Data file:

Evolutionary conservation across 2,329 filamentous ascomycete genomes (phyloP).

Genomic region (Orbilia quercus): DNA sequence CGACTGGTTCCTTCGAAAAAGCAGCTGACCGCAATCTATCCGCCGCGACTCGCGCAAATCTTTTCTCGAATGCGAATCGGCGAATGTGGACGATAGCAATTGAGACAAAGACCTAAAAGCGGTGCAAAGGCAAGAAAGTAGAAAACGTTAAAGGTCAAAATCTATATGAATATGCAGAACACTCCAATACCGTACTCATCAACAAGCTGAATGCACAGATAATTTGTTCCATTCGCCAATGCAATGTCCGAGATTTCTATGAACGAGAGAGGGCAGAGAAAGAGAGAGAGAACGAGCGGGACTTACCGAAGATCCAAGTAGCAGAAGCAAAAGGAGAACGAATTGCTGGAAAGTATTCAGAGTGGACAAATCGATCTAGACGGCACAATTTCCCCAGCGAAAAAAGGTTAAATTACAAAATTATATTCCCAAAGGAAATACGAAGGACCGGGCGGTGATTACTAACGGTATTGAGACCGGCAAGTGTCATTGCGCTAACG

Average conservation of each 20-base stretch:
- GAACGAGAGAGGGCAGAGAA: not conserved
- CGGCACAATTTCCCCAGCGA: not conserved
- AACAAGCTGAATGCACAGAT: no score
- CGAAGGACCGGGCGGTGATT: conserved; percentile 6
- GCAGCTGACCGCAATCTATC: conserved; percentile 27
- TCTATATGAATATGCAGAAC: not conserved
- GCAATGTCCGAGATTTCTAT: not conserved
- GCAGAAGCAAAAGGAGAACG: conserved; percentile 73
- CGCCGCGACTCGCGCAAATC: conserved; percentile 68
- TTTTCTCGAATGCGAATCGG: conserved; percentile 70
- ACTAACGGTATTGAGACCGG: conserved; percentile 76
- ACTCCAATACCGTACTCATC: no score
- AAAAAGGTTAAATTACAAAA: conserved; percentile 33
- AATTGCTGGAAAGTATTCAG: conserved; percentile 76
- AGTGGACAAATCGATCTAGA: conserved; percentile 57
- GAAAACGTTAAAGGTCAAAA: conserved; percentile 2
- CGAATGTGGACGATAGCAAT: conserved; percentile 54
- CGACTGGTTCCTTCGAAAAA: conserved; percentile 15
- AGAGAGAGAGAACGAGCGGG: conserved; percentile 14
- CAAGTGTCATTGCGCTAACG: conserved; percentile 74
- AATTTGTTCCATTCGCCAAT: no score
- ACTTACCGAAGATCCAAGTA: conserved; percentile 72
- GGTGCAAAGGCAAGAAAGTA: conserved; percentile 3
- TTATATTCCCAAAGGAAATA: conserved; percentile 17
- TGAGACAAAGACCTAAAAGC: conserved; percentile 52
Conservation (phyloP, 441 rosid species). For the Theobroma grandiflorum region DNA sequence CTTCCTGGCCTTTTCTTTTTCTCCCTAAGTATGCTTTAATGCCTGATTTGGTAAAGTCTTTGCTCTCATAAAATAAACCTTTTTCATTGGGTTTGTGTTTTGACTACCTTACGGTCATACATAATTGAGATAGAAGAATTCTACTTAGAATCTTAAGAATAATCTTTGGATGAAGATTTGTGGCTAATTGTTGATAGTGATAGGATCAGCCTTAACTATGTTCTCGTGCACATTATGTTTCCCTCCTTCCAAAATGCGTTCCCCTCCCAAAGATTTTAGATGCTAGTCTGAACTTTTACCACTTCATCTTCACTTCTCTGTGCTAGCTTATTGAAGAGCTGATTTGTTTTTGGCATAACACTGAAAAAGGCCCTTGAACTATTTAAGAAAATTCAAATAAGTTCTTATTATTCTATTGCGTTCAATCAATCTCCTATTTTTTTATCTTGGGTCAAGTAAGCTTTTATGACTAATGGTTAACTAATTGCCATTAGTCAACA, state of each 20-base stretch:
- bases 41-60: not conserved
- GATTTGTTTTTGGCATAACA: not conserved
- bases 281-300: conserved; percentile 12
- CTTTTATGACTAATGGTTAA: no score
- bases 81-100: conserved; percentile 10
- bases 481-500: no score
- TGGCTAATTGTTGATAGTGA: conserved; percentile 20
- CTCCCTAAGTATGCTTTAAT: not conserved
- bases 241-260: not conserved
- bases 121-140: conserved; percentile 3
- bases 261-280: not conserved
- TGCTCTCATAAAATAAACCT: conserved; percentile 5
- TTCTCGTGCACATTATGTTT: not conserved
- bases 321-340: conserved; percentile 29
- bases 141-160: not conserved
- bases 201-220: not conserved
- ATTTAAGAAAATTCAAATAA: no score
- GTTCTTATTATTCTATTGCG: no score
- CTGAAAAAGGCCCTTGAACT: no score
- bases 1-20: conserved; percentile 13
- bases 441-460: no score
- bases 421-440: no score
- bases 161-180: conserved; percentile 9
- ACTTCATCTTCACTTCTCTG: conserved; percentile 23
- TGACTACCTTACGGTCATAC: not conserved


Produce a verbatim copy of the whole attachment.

Evolutionary conservation across 2,329 filamentous ascomycete genomes (phyloP).

Genomic region (Orbilia quercus): DNA sequence CGACTGGTTCCTTCGAAAAAGCAGCTGACCGCAATCTATCCGCCGCGACTCGCGCAAATCTTTTCTCGAATGCGAATCGGCGAATGTGGACGATAGCAATTGAGACAAAGACCTAAAAGCGGTGCAAAGGCAAGAAAGTAGAAAACGTTAAAGGTCAAAATCTATATGAATATGCAGAACACTCCAATACCGTACTCATCAACAAGCTGAATGCACAGATAATTTGTTCCATTCGCCAATGCAATGTCCGAGATTTCTATGAACGAGAGAGGGCAGAGAAAGAGAGAGAGAACGAGCGGGACTTACCGAAGATCCAAGTAGCAGAAGCAAAAGGAGAACGAATTGCTGGAAAGTATTCAGAGTGGACAAATCGATCTAGACGGCACAATTTCCCCAGCGAAAAAAGGTTAAATTACAAAATTATATTCCCAAAGGAAATACGAAGGACCGGGCGGTGATTACTAACGGTATTGAGACCGGCAAGTGTCATTGCGCTAACG

Average conservation of each 20-base stretch:
- GAACGAGAGAGGGCAGAGAA: not conserved
- CGGCACAATTTCCCCAGCGA: not conserved
- AACAAGCTGAATGCACAGAT: no score
- CGAAGGACCGGGCGGTGATT: conserved; percentile 6
- GCAGCTGACCGCAATCTATC: conserved; percentile 27
- TCTATATGAATATGCAGAAC: not conserved
- GCAATGTCCGAGATTTCTAT: not conserved
- GCAGAAGCAAAAGGAGAACG: conserved; percentile 73
- CGCCGCGACTCGCGCAAATC: conserved; percentile 68
- TTTTCTCGAATGCGAATCGG: conserved; percentile 70
- ACTAACGGTATTGAGACCGG: conserved; percentile 76
- ACTCCAATACCGTACTCATC: no score
- AAAAAGGTTAAATTACAAAA: conserved; percentile 33
- AATTGCTGGAAAGTATTCAG: conserved; percentile 76
- AGTGGACAAATCGATCTAGA: conserved; percentile 57
- GAAAACGTTAAAGGTCAAAA: conserved; percentile 2
- CGAATGTGGACGATAGCAAT: conserved; percentile 54
- CGACTGGTTCCTTCGAAAAA: conserved; percentile 15
- AGAGAGAGAGAACGAGCGGG: conserved; percentile 14
- CAAGTGTCATTGCGCTAACG: conserved; percentile 74
- AATTTGTTCCATTCGCCAAT: no score
- ACTTACCGAAGATCCAAGTA: conserved; percentile 72
- GGTGCAAAGGCAAGAAAGTA: conserved; percentile 3
- TTATATTCCCAAAGGAAATA: conserved; percentile 17
- TGAGACAAAGACCTAAAAGC: conserved; percentile 52
Conservation (phyloP, 441 rosid species). For the Theobroma grandiflorum region DNA sequence CTTCCTGGCCTTTTCTTTTTCTCCCTAAGTATGCTTTAATGCCTGATTTGGTAAAGTCTTTGCTCTCATAAAATAAACCTTTTTCATTGGGTTTGTGTTTTGACTACCTTACGGTCATACATAATTGAGATAGAAGAATTCTACTTAGAATCTTAAGAATAATCTTTGGATGAAGATTTGTGGCTAATTGTTGATAGTGATAGGATCAGCCTTAACTATGTTCTCGTGCACATTATGTTTCCCTCCTTCCAAAATGCGTTCCCCTCCCAAAGATTTTAGATGCTAGTCTGAACTTTTACCACTTCATCTTCACTTCTCTGTGCTAGCTTATTGAAGAGCTGATTTGTTTTTGGCATAACACTGAAAAAGGCCCTTGAACTATTTAAGAAAATTCAAATAAGTTCTTATTATTCTATTGCGTTCAATCAATCTCCTATTTTTTTATCTTGGGTCAAGTAAGCTTTTATGACTAATGGTTAACTAATTGCCATTAGTCAACA, state of each 20-base stretch:
- bases 41-60: not conserved
- GATTTGTTTTTGGCATAACA: not conserved
- bases 281-300: conserved; percentile 12
- CTTTTATGACTAATGGTTAA: no score
- bases 81-100: conserved; percentile 10
- bases 481-500: no score
- TGGCTAATTGTTGATAGTGA: conserved; percentile 20
- CTCCCTAAGTATGCTTTAAT: not conserved
- bases 241-260: not conserved
- bases 121-140: conserved; percentile 3
- bases 261-280: not conserved
- TGCTCTCATAAAATAAACCT: conserved; percentile 5
- TTCTCGTGCACATTATGTTT: not conserved
- bases 321-340: conserved; percentile 29
- bases 141-160: not conserved
- bases 201-220: not conserved
- ATTTAAGAAAATTCAAATAA: no score
- GTTCTTATTATTCTATTGCG: no score
- CTGAAAAAGGCCCTTGAACT: no score
- bases 1-20: conserved; percentile 13
- bases 441-460: no score
- bases 421-440: no score
- bases 161-180: conserved; percentile 9
- ACTTCATCTTCACTTCTCTG: conserved; percentile 23
- TGACTACCTTACGGTCATAC: not conserved